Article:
The ‘Wind in the Willows’ Concludes a Very Special Year of Drama at RGS
An outstanding and enjoyable year for RGS Drama has ended in fitting style with the Lower and Middle School production of ‘The Wind in the Willows’. On a beautiful summer’s evening, with the School’s gardens in full bloom, Kenneth Grahame’s timeless evocation of the English countryside seemed to be the perfect play to be going to see. And this certainly proved to be a hugely enjoyable, entertaining and imaginatively conceived performance. This is, of course, the turn of the School’s younger performers to shine and show what they can do. They did so in splendid style. It was also delightful to see so many younger children in the audience, all of whom were clearly delighted by their evening in the theatre. This is a great family show, full of humour, wit and fun.
What tremendous talent there is in Years Eight and Nine. Strong ensemble acting has been a real feature of recent productions and this entire cast combined superbly in several busy, lively and dynamic scenes. The final battle, in which Badger, Mole, Toad and Ratty take on the weasels, was wonderfully choreographed and the idea of the fate of Toad Hall being decided by a game of Rock, Paper, Scissors, accompanied by the raucous sound of The Arctic Monkeys had everyone smiling. There was a great blend of inventive film backdrop and well-chosen music throughout. Another delightful scene was Toad’s first spin in his new car: this again was superbly choreographed and full of energy and invention and . . . well . . . imaginatively used umbrellas!
The characters of Mole, Ratty and Badger were conveyed brilliantly by Laurence Curtis, Verity Bond Evans and Thomas Pound. Each actor brought to life their character’s distinctive personality, whether it was Badger’s good-natured gruffness, Ratty’s loyalty and amicable spirit or Mole’s bewildered innocence. The power of friendship is, of course, at the heart of Grahame’s book and this was wonderfully and poignantly evoked by the main cast.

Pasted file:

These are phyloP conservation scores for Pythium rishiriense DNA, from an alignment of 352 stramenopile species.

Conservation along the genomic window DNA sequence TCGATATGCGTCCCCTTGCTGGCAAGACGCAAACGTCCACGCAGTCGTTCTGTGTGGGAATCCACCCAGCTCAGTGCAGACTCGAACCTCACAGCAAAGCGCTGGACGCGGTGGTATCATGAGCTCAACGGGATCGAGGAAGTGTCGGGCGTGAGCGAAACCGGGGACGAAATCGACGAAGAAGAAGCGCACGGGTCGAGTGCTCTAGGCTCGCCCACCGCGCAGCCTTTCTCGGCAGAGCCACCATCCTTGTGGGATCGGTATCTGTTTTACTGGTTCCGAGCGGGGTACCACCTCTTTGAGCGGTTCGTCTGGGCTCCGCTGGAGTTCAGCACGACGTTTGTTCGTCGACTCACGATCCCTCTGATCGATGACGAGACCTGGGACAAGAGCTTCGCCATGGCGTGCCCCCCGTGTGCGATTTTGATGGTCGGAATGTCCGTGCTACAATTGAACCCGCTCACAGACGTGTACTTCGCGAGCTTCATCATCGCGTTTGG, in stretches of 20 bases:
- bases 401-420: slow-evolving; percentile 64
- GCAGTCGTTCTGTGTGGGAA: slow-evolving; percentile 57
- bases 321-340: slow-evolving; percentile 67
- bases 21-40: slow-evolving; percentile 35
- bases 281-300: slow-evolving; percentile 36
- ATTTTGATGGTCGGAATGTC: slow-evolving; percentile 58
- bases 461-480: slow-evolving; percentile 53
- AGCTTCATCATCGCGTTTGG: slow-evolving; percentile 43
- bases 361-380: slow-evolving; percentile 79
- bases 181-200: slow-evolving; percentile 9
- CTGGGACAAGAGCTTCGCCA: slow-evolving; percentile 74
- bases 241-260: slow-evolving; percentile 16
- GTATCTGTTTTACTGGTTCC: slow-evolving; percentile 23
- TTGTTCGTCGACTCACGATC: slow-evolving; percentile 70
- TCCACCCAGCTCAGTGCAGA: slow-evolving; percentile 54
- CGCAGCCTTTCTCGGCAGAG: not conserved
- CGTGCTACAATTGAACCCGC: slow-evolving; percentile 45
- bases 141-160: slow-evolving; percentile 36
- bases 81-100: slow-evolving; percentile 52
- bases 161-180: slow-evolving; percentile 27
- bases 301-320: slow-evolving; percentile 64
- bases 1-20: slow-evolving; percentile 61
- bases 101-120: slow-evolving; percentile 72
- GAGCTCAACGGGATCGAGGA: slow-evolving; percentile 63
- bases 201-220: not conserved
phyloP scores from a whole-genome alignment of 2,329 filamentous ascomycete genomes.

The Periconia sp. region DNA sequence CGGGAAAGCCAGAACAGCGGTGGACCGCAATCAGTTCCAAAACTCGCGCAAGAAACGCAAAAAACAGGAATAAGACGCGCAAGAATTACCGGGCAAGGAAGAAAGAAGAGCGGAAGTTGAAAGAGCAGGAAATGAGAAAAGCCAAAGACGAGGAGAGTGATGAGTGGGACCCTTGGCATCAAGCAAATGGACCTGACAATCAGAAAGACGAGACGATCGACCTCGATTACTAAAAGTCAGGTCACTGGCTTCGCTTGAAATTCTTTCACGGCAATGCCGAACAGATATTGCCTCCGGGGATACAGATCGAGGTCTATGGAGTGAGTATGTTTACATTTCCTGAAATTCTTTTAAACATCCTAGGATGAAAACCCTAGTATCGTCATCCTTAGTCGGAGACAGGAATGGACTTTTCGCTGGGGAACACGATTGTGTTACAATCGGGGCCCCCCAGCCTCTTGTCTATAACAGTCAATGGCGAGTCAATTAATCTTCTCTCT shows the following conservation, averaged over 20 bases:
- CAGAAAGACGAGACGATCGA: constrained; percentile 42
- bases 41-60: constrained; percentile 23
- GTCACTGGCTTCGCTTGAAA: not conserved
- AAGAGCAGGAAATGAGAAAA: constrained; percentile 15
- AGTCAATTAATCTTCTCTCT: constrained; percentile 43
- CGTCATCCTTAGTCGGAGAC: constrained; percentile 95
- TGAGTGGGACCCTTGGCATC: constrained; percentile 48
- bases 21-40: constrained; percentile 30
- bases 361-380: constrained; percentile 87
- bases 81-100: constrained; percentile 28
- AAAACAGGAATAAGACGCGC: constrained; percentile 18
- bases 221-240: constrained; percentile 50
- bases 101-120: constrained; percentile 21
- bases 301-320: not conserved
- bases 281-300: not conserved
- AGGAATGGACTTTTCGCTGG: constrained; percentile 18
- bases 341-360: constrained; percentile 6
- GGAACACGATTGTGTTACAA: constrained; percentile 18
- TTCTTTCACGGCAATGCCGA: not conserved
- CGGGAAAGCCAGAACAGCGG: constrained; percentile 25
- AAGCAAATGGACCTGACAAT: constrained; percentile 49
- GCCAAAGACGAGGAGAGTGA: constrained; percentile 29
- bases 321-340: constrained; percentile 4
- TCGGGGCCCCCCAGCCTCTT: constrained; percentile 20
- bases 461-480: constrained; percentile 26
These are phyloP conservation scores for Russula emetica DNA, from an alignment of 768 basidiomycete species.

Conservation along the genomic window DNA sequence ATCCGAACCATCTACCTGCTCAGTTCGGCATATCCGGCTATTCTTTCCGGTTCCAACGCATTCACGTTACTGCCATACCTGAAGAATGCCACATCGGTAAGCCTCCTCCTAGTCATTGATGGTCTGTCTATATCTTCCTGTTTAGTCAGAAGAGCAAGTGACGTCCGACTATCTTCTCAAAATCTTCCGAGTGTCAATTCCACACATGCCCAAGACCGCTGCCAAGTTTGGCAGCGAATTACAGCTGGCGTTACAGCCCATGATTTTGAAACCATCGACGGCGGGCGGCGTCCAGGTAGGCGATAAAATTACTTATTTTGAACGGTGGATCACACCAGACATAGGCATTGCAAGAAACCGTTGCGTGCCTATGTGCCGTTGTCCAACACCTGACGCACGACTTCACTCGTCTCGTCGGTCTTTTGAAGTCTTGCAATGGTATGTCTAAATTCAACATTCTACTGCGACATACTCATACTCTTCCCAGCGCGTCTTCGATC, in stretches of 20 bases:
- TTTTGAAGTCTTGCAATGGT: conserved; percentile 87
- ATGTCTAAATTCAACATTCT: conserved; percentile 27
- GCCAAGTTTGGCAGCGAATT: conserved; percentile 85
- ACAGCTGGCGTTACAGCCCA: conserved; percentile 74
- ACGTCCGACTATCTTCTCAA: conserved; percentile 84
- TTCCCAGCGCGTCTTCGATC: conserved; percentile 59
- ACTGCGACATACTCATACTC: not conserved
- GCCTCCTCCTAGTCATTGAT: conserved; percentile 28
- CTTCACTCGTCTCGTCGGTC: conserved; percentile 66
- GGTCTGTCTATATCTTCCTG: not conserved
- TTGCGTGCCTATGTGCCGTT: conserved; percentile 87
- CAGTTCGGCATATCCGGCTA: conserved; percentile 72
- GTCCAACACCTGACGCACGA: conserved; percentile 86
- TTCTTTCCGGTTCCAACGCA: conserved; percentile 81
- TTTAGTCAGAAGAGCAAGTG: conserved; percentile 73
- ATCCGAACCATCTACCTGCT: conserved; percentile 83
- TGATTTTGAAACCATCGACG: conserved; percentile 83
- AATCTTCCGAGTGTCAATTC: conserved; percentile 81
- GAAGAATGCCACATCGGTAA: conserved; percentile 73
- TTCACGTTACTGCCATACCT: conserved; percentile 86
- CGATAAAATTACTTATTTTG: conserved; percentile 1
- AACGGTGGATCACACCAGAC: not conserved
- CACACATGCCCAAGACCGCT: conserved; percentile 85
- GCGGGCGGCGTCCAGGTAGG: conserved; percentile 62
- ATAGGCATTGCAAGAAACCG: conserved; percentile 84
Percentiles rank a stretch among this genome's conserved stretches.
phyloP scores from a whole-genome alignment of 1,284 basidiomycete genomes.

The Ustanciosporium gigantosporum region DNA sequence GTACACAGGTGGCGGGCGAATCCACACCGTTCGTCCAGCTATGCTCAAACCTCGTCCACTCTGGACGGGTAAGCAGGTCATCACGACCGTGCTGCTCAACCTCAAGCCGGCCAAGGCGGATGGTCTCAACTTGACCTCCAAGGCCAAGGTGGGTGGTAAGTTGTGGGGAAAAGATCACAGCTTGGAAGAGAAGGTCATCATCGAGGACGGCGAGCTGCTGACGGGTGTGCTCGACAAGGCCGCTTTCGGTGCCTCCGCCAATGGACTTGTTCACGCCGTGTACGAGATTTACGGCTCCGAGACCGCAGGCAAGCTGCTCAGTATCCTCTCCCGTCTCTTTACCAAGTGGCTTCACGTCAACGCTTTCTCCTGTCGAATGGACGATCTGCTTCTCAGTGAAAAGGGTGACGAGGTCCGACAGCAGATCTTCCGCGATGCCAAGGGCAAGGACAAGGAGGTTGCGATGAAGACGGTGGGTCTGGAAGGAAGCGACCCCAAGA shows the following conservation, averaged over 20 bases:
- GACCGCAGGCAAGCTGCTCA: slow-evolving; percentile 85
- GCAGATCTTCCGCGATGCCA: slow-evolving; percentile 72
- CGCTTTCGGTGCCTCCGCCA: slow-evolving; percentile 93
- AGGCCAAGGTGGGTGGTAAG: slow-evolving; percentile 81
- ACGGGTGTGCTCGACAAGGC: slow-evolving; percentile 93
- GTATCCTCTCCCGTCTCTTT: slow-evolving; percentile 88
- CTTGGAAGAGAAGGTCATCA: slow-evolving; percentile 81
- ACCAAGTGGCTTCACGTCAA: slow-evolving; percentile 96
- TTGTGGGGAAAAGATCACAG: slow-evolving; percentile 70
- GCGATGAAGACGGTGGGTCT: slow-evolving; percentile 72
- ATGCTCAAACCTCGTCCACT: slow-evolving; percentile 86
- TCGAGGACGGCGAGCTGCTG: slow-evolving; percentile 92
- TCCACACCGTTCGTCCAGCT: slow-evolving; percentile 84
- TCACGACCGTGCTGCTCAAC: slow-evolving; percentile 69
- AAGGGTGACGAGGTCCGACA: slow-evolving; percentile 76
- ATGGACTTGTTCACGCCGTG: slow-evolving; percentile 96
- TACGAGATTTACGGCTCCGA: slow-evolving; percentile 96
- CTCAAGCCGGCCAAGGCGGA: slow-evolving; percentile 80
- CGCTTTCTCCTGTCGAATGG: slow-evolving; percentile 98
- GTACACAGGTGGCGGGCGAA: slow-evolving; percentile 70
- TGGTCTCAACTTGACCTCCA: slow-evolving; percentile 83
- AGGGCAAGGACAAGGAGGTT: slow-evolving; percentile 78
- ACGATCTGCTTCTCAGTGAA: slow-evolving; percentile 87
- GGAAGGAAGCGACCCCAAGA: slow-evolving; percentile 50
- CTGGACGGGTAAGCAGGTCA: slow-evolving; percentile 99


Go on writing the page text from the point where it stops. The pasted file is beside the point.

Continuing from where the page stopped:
Mention must go to the Riverbankers who did so much to give the production its liveliness and humour. A special mention too for the weasel gang, who prowled the stage like something out of Peaky Blinders, only with less blood and more jokes. They delivered some very funny gags with real comic instinct and timing, Nell Nicholls leading them with aplomb. On such an enjoyable night, particular praise must be given to Bruno Bond Evans who brought Toad marvellously to life. He was magnificently foppish, endearing and daft in equal measure. Some of Toad’s language (his absurd and pompous rhetoric) must be fiendishly difficult to deliver and Bruno did it impeccably. A lot is expected of the actor playing Toad, and most actors will tell you that comedy is far more difficult than just about anything else. For such a young performer to deliver so well in this role was hugely impressive.
Although we didn’t see them on stage on the night, the work of the backstage crew deserves enormous praise. The costumes and make-up were great, the lighting and sound effects never less than spot on. And how wonderful to see a list of Assistant Directors comprised of pupils in the Lower Sixth helping, supporting and nurturing their fellow younger actors. That tells you an awful about the culture of support and collaboration the RGS Drama Department has fostered.
Enormous congratulations are due to Mr Garrity for this, his first RGS production. It was such a well-judged and well-chosen play and a perfect end to a very special year of drama at RGS.
Mr Nicholas Philips, Head of English